The following passages are by Shamsoddin Lahiji, a 15th-century Sufi, explaining the spiritual dream in Islamic tradition:
“When awakened dreamers begin to explore this non-material world, they often find themselves bathed in a bright light. At first, this light appears to be coloured, but after a long period of spiritual development the dreamer’s perception alters to an experience of pure white light.”
“I saw myself present in the world of light. Mountains and deserts were a rainbow of coloured light, red, yellow, white, blue … Suddenly I saw that black light had enveloped the entire universe … rays of light joined in me and rapidly pulled the whole of my being upward.”
If we accept that we all hold this inner world, the subconscious, which we may visit in our dreams or occasionally see when awake, it holds that we all have the potential to experience this sense of light. Many artists who use the medium of light share a desire to provoke subconscious or conscious changes in perception of the viewer, but Turrell recognises the spiritual in such seeing more directly. He enables viewers, by making them perceive their own perception, to begin to become more fully aware of how they look.
In ‘Rise’, Turrell’s installation for the Colour After Klein exhibition at the Barbican (London) last year, the visitor is greeted with a subtly changing light which escapes from the edges of a block seemingly suspended in space. The entire space glows, and feels other-worldly, but it is by really stopping, sitting and watching the incredibly slow change which takes place that the visitor engages with the work, and in a sense with Turrell’s intention.
In our fast-food, quick-fix, high-adrenalin society we are not used to a complete standstill, a complete absorption of the senses in one experience which subsumes our everyday thoughts.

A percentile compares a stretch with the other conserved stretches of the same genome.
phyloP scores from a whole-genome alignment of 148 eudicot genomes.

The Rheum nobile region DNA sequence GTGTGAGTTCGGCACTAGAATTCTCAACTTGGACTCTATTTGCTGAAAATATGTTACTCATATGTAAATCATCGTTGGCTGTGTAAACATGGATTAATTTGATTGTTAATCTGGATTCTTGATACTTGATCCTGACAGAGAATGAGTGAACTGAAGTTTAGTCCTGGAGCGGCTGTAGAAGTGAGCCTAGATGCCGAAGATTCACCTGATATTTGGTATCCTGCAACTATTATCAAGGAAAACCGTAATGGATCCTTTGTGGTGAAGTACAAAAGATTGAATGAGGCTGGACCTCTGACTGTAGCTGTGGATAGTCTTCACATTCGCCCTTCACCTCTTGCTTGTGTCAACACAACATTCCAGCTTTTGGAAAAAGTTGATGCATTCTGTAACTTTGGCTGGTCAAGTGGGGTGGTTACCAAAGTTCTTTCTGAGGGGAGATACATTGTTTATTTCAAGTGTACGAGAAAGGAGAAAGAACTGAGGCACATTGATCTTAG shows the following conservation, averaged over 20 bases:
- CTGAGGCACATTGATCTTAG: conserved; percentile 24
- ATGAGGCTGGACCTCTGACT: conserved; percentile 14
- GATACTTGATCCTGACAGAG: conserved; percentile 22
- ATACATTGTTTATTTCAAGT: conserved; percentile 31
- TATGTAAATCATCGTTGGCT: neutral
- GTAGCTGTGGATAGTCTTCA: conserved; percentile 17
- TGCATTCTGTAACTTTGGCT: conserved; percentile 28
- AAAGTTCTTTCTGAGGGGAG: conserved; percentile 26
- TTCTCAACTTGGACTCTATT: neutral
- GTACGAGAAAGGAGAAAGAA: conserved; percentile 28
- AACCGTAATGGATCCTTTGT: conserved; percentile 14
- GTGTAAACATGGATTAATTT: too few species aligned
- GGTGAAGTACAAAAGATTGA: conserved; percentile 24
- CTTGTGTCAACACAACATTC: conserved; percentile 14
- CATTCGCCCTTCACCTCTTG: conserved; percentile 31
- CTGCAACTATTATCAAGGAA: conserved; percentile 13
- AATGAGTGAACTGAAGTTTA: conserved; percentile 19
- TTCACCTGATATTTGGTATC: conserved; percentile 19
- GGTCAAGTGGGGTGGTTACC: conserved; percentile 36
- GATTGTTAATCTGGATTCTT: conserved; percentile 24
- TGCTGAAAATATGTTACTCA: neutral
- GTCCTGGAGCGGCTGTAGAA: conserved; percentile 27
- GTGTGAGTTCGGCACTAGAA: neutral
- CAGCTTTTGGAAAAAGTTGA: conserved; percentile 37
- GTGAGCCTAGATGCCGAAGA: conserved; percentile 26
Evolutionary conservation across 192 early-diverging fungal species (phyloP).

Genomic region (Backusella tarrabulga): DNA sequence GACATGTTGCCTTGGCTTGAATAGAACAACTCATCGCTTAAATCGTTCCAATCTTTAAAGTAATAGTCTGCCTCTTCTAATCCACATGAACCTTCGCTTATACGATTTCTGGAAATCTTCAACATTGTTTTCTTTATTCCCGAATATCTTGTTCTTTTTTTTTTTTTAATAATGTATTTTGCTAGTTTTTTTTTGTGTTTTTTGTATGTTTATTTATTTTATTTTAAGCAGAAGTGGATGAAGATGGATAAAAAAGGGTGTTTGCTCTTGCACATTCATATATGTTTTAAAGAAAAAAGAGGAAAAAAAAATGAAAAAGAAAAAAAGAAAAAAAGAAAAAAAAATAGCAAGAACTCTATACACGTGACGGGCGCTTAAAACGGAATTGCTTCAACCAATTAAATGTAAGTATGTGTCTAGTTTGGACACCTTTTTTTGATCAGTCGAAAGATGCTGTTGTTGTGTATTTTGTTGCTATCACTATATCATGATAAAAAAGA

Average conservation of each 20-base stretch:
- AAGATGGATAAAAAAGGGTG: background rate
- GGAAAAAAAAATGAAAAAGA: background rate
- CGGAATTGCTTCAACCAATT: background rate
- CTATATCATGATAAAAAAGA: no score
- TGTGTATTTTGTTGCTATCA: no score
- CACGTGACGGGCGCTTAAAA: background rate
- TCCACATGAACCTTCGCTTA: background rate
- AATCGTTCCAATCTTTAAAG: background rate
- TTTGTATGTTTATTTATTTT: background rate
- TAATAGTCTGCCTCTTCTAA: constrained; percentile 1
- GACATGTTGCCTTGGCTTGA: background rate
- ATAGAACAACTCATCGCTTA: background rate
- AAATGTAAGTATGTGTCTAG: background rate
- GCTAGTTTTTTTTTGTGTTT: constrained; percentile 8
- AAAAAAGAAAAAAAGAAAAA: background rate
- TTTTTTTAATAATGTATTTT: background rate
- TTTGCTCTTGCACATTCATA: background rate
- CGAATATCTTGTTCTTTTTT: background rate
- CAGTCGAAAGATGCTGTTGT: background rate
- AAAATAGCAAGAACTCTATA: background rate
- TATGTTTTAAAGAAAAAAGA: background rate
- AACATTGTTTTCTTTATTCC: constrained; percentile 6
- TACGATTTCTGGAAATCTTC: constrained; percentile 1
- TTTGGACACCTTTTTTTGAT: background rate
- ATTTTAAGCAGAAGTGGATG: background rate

THERE IS A growing movement of artists and writers who see a return to spirituality as a vital basis for social and environmental awareness, and therefore for change in our global systems. Suzi Gablik writes: “Since the enlightenment, our view of what is real has been organised around the hegemony of a technological and materialistic world view ... The visionary function, which fulfils the soul’s need for placing itself in the vast scheme of things, has been suppressed, with the result that as a culture we have lost the gift of vision.”
Because we do not perceive deeply, we are not aware of the wholeness of ourselves, and our place in the world; we see ourselves as separate and distinct. With lack of meaning, without ‘a living mythology’, our culture gets addicted to whatever numbs that vacuum.
Turrell’s Roden Crater provides a mythology, for not only is it offering a reconnection to the stars, but it is also in itself a pilgrimage: not merely a bus ride to the art gallery, but a journey through the desert. ‘Rise’ is also a pilgrimage, this time to a place of calm and silent perception in the midst of frenetic city life.
As we become increasingly urbanised as a population, Turrell’s works demand that we look at nature, really look, and notice the changes in the colour of the sky or the pattern of the stars.
We all have the potential to experience this sense of light.
In our fast-food, quick-fix, high-adrenalin society we are not used to a complete standstill, a complete absorption of the senses in one experience which subsumes our ordinary, everyday thoughts.
Without ‘a living mythology’, our culture gets addicted to whatever numbs that vacuum.